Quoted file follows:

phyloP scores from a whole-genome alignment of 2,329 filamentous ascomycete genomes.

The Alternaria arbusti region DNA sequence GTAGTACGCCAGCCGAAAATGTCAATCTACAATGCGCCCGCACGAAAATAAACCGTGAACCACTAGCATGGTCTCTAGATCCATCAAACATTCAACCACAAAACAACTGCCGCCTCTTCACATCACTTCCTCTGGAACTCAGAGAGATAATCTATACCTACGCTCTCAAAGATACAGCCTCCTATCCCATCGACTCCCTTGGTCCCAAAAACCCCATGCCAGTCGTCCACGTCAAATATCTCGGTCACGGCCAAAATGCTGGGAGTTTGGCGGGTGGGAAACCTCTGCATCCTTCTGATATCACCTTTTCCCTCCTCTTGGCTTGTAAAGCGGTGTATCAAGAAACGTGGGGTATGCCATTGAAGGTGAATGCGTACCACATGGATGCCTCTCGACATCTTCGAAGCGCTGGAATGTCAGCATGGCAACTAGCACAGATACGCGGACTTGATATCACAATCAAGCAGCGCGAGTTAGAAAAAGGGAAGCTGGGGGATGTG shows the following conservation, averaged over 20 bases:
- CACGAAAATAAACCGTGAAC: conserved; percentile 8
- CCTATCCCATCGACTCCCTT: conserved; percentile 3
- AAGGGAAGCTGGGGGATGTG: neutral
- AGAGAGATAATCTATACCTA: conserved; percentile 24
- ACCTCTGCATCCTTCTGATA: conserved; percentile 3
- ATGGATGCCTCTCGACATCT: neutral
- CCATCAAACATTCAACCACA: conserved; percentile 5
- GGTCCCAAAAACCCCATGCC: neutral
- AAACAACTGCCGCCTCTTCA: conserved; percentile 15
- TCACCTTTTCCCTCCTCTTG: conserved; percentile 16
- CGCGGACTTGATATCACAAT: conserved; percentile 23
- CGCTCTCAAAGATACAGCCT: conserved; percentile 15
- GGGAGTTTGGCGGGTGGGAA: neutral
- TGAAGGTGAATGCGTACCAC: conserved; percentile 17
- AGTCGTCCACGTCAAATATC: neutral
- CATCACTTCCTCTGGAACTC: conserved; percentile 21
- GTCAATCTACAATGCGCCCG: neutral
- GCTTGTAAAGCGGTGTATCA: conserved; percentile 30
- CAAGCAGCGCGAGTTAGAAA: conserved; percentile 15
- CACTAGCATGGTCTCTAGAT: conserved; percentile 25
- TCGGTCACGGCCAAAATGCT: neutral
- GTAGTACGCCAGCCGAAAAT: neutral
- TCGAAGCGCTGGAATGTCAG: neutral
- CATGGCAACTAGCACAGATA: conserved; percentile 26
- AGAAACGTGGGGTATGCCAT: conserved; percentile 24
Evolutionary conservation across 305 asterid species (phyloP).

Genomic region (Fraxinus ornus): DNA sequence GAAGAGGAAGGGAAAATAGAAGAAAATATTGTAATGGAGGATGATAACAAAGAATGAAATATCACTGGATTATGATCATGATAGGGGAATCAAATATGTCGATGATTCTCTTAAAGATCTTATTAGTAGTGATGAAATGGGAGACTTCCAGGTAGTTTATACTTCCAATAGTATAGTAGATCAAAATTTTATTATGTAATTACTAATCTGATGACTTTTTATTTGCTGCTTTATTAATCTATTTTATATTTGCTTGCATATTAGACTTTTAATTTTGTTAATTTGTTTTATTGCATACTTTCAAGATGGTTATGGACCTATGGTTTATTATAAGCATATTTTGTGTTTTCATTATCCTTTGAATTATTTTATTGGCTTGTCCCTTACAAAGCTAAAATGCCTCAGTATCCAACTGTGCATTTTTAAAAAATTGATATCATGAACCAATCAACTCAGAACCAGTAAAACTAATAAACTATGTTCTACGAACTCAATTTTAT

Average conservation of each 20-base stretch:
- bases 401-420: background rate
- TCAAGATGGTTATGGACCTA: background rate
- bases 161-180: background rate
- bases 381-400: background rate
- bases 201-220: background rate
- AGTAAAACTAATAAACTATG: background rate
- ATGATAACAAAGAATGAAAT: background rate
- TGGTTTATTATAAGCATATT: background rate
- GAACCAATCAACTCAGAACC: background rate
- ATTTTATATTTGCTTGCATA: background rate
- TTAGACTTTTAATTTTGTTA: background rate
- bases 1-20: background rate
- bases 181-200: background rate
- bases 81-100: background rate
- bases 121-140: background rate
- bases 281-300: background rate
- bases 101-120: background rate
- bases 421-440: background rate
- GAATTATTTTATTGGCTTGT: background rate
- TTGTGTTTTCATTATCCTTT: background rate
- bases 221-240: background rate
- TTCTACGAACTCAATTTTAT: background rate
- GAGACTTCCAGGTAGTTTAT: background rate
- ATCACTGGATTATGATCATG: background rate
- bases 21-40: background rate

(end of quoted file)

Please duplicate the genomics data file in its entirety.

phyloP scores from a whole-genome alignment of 2,329 filamentous ascomycete genomes.

The Alternaria arbusti region DNA sequence GTAGTACGCCAGCCGAAAATGTCAATCTACAATGCGCCCGCACGAAAATAAACCGTGAACCACTAGCATGGTCTCTAGATCCATCAAACATTCAACCACAAAACAACTGCCGCCTCTTCACATCACTTCCTCTGGAACTCAGAGAGATAATCTATACCTACGCTCTCAAAGATACAGCCTCCTATCCCATCGACTCCCTTGGTCCCAAAAACCCCATGCCAGTCGTCCACGTCAAATATCTCGGTCACGGCCAAAATGCTGGGAGTTTGGCGGGTGGGAAACCTCTGCATCCTTCTGATATCACCTTTTCCCTCCTCTTGGCTTGTAAAGCGGTGTATCAAGAAACGTGGGGTATGCCATTGAAGGTGAATGCGTACCACATGGATGCCTCTCGACATCTTCGAAGCGCTGGAATGTCAGCATGGCAACTAGCACAGATACGCGGACTTGATATCACAATCAAGCAGCGCGAGTTAGAAAAAGGGAAGCTGGGGGATGTG shows the following conservation, averaged over 20 bases:
- CACGAAAATAAACCGTGAAC: conserved; percentile 8
- CCTATCCCATCGACTCCCTT: conserved; percentile 3
- AAGGGAAGCTGGGGGATGTG: neutral
- AGAGAGATAATCTATACCTA: conserved; percentile 24
- ACCTCTGCATCCTTCTGATA: conserved; percentile 3
- ATGGATGCCTCTCGACATCT: neutral
- CCATCAAACATTCAACCACA: conserved; percentile 5
- GGTCCCAAAAACCCCATGCC: neutral
- AAACAACTGCCGCCTCTTCA: conserved; percentile 15
- TCACCTTTTCCCTCCTCTTG: conserved; percentile 16
- CGCGGACTTGATATCACAAT: conserved; percentile 23
- CGCTCTCAAAGATACAGCCT: conserved; percentile 15
- GGGAGTTTGGCGGGTGGGAA: neutral
- TGAAGGTGAATGCGTACCAC: conserved; percentile 17
- AGTCGTCCACGTCAAATATC: neutral
- CATCACTTCCTCTGGAACTC: conserved; percentile 21
- GTCAATCTACAATGCGCCCG: neutral
- GCTTGTAAAGCGGTGTATCA: conserved; percentile 30
- CAAGCAGCGCGAGTTAGAAA: conserved; percentile 15
- CACTAGCATGGTCTCTAGAT: conserved; percentile 25
- TCGGTCACGGCCAAAATGCT: neutral
- GTAGTACGCCAGCCGAAAAT: neutral
- TCGAAGCGCTGGAATGTCAG: neutral
- CATGGCAACTAGCACAGATA: conserved; percentile 26
- AGAAACGTGGGGTATGCCAT: conserved; percentile 24
Evolutionary conservation across 305 asterid species (phyloP).

Genomic region (Fraxinus ornus): DNA sequence GAAGAGGAAGGGAAAATAGAAGAAAATATTGTAATGGAGGATGATAACAAAGAATGAAATATCACTGGATTATGATCATGATAGGGGAATCAAATATGTCGATGATTCTCTTAAAGATCTTATTAGTAGTGATGAAATGGGAGACTTCCAGGTAGTTTATACTTCCAATAGTATAGTAGATCAAAATTTTATTATGTAATTACTAATCTGATGACTTTTTATTTGCTGCTTTATTAATCTATTTTATATTTGCTTGCATATTAGACTTTTAATTTTGTTAATTTGTTTTATTGCATACTTTCAAGATGGTTATGGACCTATGGTTTATTATAAGCATATTTTGTGTTTTCATTATCCTTTGAATTATTTTATTGGCTTGTCCCTTACAAAGCTAAAATGCCTCAGTATCCAACTGTGCATTTTTAAAAAATTGATATCATGAACCAATCAACTCAGAACCAGTAAAACTAATAAACTATGTTCTACGAACTCAATTTTAT

Average conservation of each 20-base stretch:
- bases 401-420: background rate
- TCAAGATGGTTATGGACCTA: background rate
- bases 161-180: background rate
- bases 381-400: background rate
- bases 201-220: background rate
- AGTAAAACTAATAAACTATG: background rate
- ATGATAACAAAGAATGAAAT: background rate
- TGGTTTATTATAAGCATATT: background rate
- GAACCAATCAACTCAGAACC: background rate
- ATTTTATATTTGCTTGCATA: background rate
- TTAGACTTTTAATTTTGTTA: background rate
- bases 1-20: background rate
- bases 181-200: background rate
- bases 81-100: background rate
- bases 121-140: background rate
- bases 281-300: background rate
- bases 101-120: background rate
- bases 421-440: background rate
- GAATTATTTTATTGGCTTGT: background rate
- TTGTGTTTTCATTATCCTTT: background rate
- bases 221-240: background rate
- TTCTACGAACTCAATTTTAT: background rate
- GAGACTTCCAGGTAGTTTAT: background rate
- ATCACTGGATTATGATCATG: background rate
- bases 21-40: background rate